ridicule

noun
rid·​i·​cule | \ ˈri-də-ˌkyül How to pronounce ridicule (audio) \

Definition of ridicule

 (Entry 1 of 2)

: the act of ridiculing : derision, mockery

ridicule

verb
ridiculed; ridiculing

Definition of ridicule (Entry 2 of 2)

transitive verb

: to make fun of

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Other Words from ridicule

Verb

ridiculer noun

Synonyms for ridicule

Synonyms: Noun

Synonyms: Verb

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Choose the Right Synonym for ridicule

Verb

ridicule, deride, mock, taunt mean to make an object of laughter of. ridicule implies a deliberate often malicious belittling. consistently ridiculed everything she said deride suggests contemptuous and often bitter ridicule. derided their efforts to start their own business mock implies scorn often ironically expressed as by mimicry or sham deference. youngsters began to mock the helpless wino taunt suggests jeeringly provoking insult or challenge. hometown fans taunted the visiting team

Examples of ridicule in a Sentence

Noun She didn't show anyone her artwork for fear of ridicule. the early efforts by the suffragists to obtain voting rights for women were met with ridicule Verb The other kids ridiculed him for the way he dressed. They ridiculed all of her suggestions.
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Recent Examples on the Web: Noun Deputy District Attorney Hung Bach said that despite the threats and ridicule, Emma bravely saw the case through, even testifying in court. Alex Riggins, San Diego Union-Tribune, "7 San Diegians honored by District Attorney as 2021 ‘Citizens of Courage’," 21 Apr. 2021 City residents and leaders face near-constant criticism and ridicule for our devastatingly high number of shootings and deaths. Heidi Stevens, Star Tribune, "Why don't Chicago's mass shootings count?," 7 Apr. 2021 City residents and leaders face near-constant criticism and ridicule for our devastatingly high number of shootings and deaths. Heidi Stevens, chicagotribune.com, "Column: Why aren’t Chicago’s mass shootings included in the outcry over recent violence in Atlanta, Colorado and California?," 5 Apr. 2021 Kim is suing for more than $10 million in damages, arguing the outlet and Svitek acted with malice to intentionally expose her to contempt and ridicule, damaged her reputation and caused her financial harm. Carlie Porterfield, Forbes, "GOP Congressional Candidate Sues ‘Texas Tribune’ Over Labeling Her Immigration Comments As Racist," 5 Apr. 2021 Life itself, then, could affront and ridicule and even torment the provocateur: the mocker brutally mocked by personal reality. New York Times, "Cynthia Ozick Calls the New Philip Roth Biography a ‘Narrative Masterwork’," 1 Apr. 2021 Inveterate gamers on Twitch once used to ridicule users who were on the platform for all chat and no play—to the extent that Twitch’s rules used to discourage the talkie format altogether. Samanth Subramanian, Quartz, "In lockdown, people tuned in to Twitch just to watch other people talk," 13 Apr. 2021 Transgender people already face a barrage of discrimination, incessant bullying and ridicule, and even occasional acts of violence for simply trying to be true to themselves. Paul Newberry, Star Tribune, "Column: Trans athletes not an issue but discrimination real," 27 Mar. 2021 Transgender people already face a barrage of discrimination, incessant bullying and ridicule, and even occasional acts of violence for simply trying to be true to themselves. Paul Newberry, ajc, "Column: Trans athletes a non-issue but discrimination real," 26 Mar. 2021 Recent Examples on the Web: Verb One of Washington’s guilty pleasures during the coronavirus crisis has been watching Room Rater critique and sometimes ridicule the Zoom backgrounds of politicians, journalists, and influencers, especially Republicans. Paul Bedard, Washington Examiner, "COVID fun site Room Rater also does ‘good,’ aiding Native Americans," 6 Apr. 2021 Mr Rigby may have been driven to ridicule the census by irritation at the intrusiveness of its questions, which were nosier than previously. The Economist, "The 2021 Census Britain's census form reveals the obsessions of different eras," 20 Mar. 2021 Critics won't hesitate to ridicule a trial that tells jurors about Floyd's love for his family but not his crimes. Albert W. Alschuler, Star Tribune, "'Spark of life' evidence could backfire in Floyd case," 18 Mar. 2021 In my experience, both gay and straight communities frequently ridicule those of us who identify as bisexual. Christian Weissmann, Los Angeles Times, "I am not 50% gay and 50% straight. I am 100% bisexual.," 13 Mar. 2021 Rather than ridicule him, Sam and her friends bond with Long Duk Dong over their shared experience as immigrants. Carlos Greaves, The New Yorker, "Plots of Nineteen-Eighties Movies if Their Protagonists Had Been People of Color," 27 Feb. 2021 This one is a Valentine's Day meme intended to ridicule the Milwaukee Police Department. Daniel Bice, Milwaukee Journal Sentinel, "Bice: County supervisor posts Valentine's Day meme mocking MPD over Molotov cocktail gaffe," 19 Feb. 2021 Trump’s speeches, yet most of them could reject it, or even share it in order to deride or ridicule it. Siva Vaidhyanathan, The New Republic, "Making Sense of the Facebook Menace," 5 Jan. 2021 That’s been repeated a gazillion times, including from this corner, not because anybody wants to rip or ridicule the Cougars just for ripping’s and ridiculing’s sake. Gordon Monson, The Salt Lake Tribune, "Gordon Monson: How good is BYU, really? Maybe it doesn’t matter.," 27 Oct. 2020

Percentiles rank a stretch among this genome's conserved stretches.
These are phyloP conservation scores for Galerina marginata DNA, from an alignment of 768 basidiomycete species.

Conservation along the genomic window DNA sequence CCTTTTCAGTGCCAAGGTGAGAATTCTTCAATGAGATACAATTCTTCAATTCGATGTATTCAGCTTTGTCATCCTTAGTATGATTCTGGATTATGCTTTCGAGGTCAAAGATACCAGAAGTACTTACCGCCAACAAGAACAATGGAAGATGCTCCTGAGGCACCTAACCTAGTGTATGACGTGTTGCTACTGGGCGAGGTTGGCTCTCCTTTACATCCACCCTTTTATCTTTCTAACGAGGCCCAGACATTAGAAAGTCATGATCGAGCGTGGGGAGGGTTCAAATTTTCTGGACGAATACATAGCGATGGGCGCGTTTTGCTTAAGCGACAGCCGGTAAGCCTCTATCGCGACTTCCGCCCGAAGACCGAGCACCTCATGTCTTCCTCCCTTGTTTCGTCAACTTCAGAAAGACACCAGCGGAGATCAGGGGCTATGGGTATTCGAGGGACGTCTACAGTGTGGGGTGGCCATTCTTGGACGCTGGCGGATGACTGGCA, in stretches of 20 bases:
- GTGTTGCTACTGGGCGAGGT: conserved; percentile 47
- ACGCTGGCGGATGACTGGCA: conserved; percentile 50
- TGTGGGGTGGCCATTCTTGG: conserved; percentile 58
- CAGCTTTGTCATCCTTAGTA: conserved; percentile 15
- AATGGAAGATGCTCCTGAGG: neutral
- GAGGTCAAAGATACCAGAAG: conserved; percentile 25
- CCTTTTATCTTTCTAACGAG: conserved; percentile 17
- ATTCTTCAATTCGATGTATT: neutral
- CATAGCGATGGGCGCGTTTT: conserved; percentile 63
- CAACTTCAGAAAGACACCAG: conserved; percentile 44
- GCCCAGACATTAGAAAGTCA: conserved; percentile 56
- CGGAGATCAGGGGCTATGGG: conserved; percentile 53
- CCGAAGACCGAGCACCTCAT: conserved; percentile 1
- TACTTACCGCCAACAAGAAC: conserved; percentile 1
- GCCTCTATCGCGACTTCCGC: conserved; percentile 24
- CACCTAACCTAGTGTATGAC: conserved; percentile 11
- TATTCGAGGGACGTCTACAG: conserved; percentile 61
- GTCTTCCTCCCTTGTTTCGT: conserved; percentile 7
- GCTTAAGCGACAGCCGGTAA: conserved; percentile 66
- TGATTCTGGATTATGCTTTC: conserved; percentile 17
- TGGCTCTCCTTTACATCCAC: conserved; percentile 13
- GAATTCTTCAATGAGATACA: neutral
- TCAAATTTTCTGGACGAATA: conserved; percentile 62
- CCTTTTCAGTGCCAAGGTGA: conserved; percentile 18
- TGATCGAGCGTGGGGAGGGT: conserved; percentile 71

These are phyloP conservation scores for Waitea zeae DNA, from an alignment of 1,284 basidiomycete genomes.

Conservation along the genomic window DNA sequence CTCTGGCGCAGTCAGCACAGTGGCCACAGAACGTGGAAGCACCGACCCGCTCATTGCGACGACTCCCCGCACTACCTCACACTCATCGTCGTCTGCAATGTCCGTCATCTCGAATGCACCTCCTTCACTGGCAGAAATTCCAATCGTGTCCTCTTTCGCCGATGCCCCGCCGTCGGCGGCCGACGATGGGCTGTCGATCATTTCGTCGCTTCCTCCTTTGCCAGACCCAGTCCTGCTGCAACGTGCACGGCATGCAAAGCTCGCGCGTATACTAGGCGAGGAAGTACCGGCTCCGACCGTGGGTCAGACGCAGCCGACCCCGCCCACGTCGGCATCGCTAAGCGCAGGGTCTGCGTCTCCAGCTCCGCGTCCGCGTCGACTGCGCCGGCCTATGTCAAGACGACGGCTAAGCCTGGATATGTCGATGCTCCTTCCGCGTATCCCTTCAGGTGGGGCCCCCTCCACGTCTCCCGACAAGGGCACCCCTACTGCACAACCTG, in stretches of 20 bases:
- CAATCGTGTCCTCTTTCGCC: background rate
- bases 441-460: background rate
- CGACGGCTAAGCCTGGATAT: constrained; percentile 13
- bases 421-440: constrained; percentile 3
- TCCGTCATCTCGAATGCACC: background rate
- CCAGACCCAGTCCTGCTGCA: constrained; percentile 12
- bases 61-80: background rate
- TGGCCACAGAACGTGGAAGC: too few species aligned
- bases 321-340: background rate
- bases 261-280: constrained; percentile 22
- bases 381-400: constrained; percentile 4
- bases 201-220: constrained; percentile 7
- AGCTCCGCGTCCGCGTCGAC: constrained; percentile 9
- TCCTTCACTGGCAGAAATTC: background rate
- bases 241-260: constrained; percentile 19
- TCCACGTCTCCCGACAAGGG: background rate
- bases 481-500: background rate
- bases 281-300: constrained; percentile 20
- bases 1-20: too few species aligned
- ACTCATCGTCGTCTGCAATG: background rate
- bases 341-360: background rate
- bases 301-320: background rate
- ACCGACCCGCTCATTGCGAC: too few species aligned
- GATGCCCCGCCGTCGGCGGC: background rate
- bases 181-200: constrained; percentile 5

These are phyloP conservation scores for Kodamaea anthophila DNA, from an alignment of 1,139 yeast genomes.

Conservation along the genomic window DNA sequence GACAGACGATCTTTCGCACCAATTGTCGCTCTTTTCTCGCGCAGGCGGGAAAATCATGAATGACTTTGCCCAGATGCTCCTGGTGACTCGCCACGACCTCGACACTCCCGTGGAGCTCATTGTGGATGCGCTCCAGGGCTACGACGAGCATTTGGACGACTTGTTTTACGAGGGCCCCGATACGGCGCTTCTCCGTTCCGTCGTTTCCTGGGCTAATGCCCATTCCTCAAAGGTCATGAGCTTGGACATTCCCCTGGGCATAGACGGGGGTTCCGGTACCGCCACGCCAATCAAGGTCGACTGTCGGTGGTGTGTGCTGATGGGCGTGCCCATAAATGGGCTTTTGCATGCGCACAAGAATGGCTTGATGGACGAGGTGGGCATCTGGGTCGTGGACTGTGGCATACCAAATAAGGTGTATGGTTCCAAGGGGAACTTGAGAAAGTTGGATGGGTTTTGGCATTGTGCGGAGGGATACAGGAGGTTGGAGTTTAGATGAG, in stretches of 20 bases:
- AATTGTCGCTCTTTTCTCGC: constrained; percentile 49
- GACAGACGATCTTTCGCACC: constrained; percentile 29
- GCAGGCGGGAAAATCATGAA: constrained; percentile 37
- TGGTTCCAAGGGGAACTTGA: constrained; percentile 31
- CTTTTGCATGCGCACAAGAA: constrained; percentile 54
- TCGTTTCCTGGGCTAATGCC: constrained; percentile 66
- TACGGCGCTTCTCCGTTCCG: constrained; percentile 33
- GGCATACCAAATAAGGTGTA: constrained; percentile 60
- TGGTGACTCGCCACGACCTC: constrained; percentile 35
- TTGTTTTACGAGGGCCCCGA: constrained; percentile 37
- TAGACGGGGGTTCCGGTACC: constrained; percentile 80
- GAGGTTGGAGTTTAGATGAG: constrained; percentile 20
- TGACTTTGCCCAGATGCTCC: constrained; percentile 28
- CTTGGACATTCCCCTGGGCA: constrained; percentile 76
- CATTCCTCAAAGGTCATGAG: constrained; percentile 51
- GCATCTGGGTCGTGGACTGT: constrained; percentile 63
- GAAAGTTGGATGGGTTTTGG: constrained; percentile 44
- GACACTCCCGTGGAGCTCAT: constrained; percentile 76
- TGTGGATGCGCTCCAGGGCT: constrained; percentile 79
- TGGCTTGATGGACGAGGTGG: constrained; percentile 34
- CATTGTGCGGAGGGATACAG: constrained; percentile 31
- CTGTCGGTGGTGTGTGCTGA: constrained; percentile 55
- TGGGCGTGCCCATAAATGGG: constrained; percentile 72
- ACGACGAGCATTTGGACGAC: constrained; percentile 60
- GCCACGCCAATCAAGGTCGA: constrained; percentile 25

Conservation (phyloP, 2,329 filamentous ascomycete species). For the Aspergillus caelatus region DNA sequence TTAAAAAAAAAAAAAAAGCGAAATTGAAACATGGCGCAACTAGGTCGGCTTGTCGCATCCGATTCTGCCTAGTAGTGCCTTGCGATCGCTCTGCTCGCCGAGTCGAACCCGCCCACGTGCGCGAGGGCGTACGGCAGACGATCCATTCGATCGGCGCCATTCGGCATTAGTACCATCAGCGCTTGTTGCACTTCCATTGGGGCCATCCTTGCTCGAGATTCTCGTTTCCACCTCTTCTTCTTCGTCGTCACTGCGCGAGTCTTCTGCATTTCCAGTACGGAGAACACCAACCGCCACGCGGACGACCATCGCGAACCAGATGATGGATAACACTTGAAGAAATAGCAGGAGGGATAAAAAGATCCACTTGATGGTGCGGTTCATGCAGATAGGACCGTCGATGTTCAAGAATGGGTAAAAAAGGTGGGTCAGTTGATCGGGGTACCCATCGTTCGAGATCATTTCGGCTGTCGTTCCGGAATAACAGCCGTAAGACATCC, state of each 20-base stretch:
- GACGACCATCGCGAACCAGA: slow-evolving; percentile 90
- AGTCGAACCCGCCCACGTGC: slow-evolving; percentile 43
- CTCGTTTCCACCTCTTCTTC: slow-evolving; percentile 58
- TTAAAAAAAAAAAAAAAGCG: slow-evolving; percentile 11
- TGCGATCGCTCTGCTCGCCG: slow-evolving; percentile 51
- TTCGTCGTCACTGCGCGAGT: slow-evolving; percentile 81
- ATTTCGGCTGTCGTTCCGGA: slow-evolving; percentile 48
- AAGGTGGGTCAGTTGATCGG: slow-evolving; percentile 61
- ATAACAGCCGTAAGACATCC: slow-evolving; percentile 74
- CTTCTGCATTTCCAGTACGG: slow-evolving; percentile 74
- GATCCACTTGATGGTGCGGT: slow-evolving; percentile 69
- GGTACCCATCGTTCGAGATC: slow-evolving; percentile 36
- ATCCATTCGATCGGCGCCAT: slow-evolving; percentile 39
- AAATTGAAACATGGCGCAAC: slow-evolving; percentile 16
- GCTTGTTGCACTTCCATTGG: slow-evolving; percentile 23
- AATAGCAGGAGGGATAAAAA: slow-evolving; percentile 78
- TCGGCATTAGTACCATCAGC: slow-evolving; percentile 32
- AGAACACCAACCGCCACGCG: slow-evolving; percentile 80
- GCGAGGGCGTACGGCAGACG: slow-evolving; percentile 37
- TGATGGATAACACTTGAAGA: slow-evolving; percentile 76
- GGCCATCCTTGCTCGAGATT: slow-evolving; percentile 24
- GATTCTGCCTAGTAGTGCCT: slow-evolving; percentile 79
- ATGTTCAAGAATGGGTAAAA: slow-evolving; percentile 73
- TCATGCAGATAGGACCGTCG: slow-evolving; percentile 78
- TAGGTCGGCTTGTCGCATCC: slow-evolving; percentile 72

These example sentences are selected automatically from various online news sources to reflect current usage of the word 'ridicule.' Views expressed in the examples do not represent the opinion of Merriam-Webster or its editors. Send us feedback.

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First Known Use of ridicule

Noun

1675, in the meaning defined above

Verb

1680, in the meaning defined above

History and Etymology for ridicule

Noun

French or Latin; French, from Latin ridiculum jest

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Time Traveler for ridicule

Time Traveler

The first known use of ridicule was in 1675

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Statistics for ridicule

Last Updated

9 May 2021

Cite this Entry

“Ridicule.” Merriam-Webster.com Dictionary, Merriam-Webster, https://www.merriam-webster.com/dictionary/ridicule. Accessed 15 May. 2021.

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More Definitions for ridicule

ridicule

noun

English Language Learners Definition of ridicule

 (Entry 1 of 2)

: the act of making fun of someone or something in a cruel or harsh way : harsh comments made by people who are laughing at someone or something

ridicule

verb

English Language Learners Definition of ridicule (Entry 2 of 2)

: to laugh at and make jokes about (someone or something) in a cruel or harsh way : to make fun of (someone or something)

ridicule

noun
rid·​i·​cule | \ ˈri-də-ˌkyül How to pronounce ridicule (audio) \

Kids Definition of ridicule

 (Entry 1 of 2)

: the act of making fun of someone or something in a cruel or harsh way : mean or unkind comments or behavior

ridicule

verb
ridiculed; ridiculing

Kids Definition of ridicule (Entry 2 of 2)

: to make fun of in a cruel or harsh way They ridiculed the idea.